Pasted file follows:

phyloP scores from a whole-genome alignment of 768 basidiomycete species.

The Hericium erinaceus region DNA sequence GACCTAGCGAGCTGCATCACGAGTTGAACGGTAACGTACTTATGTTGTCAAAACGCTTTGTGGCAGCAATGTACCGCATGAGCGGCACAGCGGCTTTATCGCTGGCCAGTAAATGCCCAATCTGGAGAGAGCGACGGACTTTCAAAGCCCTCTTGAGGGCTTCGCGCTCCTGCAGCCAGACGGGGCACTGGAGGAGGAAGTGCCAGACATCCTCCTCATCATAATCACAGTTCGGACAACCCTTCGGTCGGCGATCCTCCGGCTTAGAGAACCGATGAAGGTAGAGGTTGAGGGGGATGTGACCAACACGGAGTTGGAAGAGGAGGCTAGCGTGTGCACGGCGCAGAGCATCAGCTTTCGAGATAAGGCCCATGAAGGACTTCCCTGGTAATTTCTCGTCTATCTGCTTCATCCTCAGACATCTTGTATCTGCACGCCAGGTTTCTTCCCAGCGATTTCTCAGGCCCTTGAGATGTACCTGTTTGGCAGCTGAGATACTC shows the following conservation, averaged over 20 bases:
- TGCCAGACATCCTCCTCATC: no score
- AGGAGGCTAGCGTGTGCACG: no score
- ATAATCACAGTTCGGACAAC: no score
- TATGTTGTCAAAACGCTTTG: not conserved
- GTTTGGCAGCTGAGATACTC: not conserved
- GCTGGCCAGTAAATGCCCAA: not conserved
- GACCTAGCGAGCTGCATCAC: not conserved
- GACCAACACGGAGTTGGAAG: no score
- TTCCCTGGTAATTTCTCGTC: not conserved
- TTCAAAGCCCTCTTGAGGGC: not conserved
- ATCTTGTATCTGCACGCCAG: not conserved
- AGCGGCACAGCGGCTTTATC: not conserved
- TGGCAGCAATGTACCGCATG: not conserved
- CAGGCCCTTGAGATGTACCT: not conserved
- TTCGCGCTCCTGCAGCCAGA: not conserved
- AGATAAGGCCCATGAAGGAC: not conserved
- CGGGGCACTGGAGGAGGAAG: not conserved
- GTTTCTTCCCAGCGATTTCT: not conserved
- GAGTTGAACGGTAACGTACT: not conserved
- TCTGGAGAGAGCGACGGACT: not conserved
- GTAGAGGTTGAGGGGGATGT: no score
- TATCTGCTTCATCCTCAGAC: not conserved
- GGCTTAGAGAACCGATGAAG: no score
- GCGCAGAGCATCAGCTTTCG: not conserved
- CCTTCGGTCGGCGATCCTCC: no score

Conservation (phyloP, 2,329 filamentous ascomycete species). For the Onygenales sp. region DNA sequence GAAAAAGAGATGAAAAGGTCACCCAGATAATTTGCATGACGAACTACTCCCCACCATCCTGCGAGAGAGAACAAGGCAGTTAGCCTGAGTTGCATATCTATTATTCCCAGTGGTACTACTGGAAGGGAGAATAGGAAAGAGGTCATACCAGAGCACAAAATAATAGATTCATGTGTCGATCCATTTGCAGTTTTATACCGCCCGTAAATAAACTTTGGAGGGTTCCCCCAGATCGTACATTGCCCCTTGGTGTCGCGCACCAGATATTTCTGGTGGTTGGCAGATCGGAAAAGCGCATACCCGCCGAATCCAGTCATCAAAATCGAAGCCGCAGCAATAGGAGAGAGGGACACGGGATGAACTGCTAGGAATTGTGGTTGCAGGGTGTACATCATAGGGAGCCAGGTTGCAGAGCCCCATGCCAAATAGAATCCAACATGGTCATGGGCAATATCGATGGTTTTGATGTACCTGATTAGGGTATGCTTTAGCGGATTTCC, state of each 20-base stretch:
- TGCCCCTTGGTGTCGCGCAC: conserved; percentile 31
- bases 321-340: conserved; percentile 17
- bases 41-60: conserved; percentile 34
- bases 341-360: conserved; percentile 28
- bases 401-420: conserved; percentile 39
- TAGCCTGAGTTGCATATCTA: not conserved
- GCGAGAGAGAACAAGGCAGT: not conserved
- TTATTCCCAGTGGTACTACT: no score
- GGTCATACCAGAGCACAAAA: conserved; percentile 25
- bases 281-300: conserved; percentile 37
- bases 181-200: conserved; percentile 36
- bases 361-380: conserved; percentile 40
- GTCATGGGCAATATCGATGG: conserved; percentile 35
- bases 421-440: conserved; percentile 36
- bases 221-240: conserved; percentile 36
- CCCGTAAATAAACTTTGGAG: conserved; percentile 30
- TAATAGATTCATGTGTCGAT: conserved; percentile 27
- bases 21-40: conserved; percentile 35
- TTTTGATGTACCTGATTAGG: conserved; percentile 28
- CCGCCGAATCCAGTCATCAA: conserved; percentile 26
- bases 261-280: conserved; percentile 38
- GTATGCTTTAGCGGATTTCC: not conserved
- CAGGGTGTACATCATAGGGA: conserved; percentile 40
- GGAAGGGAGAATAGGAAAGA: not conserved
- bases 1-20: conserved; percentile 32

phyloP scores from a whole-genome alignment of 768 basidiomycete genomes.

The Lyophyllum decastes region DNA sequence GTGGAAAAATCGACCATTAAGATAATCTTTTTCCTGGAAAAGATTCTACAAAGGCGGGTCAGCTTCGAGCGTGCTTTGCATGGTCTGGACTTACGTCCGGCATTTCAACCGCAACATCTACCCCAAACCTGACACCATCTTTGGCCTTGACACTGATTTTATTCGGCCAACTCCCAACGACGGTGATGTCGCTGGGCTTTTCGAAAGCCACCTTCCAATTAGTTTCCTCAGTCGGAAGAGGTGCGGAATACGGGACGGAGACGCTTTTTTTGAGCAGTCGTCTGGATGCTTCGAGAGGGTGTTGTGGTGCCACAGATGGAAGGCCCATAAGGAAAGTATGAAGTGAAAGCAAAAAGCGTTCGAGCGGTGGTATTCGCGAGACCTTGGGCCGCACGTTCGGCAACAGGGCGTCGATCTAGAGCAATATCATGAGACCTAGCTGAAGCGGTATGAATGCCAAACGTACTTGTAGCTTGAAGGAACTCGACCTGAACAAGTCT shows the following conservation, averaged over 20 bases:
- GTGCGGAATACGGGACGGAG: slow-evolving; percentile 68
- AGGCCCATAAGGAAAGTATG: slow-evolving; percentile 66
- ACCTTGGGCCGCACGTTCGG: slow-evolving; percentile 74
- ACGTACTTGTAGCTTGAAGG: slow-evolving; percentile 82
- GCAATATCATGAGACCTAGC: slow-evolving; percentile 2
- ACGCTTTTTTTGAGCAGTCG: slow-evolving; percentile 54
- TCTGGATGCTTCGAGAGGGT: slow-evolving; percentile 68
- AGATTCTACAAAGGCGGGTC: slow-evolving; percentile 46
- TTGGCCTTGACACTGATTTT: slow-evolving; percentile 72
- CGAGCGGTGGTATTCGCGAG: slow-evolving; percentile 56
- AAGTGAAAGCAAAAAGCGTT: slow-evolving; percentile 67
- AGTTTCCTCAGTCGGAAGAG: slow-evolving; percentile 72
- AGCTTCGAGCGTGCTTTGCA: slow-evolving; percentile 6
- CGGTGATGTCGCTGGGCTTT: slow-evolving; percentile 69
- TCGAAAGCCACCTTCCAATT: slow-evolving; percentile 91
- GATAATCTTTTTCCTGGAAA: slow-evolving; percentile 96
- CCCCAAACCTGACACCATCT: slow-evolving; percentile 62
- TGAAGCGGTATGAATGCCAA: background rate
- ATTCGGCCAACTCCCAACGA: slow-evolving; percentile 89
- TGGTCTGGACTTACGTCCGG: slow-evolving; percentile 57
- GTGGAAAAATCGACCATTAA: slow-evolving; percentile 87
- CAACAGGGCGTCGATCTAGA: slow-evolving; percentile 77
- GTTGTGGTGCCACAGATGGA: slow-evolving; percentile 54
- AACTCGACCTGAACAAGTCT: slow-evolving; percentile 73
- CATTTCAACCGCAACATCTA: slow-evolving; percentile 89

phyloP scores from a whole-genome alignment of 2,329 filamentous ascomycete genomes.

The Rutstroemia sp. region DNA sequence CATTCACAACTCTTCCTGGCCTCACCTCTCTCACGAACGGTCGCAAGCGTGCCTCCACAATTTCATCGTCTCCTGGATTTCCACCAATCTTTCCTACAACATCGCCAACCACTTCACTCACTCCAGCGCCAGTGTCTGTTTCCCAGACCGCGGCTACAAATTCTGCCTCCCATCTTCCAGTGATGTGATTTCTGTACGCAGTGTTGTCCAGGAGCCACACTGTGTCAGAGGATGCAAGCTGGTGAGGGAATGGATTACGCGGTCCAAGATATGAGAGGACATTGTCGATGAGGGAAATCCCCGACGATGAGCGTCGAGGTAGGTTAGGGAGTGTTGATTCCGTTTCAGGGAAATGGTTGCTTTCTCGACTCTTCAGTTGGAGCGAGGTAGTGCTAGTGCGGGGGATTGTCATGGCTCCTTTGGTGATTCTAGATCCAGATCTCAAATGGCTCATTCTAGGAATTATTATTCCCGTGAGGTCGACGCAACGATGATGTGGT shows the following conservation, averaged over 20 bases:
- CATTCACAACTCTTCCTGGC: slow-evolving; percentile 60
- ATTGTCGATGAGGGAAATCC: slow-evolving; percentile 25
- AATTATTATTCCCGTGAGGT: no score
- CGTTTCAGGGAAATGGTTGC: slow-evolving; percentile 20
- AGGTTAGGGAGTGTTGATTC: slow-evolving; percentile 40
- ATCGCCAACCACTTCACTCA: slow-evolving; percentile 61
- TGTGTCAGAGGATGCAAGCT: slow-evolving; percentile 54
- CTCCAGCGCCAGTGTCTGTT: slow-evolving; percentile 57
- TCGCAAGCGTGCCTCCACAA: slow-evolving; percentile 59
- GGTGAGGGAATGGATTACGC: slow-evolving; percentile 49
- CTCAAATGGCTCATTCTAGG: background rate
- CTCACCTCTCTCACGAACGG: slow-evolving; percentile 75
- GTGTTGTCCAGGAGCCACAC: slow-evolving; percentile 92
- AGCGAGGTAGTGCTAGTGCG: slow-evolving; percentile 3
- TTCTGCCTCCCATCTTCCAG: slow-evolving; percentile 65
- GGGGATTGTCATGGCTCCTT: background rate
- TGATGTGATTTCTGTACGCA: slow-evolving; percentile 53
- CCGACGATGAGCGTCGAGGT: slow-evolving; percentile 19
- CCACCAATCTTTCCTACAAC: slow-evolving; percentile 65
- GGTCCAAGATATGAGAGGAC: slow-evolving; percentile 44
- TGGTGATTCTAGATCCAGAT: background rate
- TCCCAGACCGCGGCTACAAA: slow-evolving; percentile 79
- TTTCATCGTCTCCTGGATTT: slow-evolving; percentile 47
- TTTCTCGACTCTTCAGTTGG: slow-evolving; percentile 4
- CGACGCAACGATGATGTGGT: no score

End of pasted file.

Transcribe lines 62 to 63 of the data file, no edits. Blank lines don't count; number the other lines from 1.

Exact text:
- TCTGGATGCTTCGAGAGGGT: slow-evolving; percentile 68
- AGATTCTACAAAGGCGGGTC: slow-evolving; percentile 46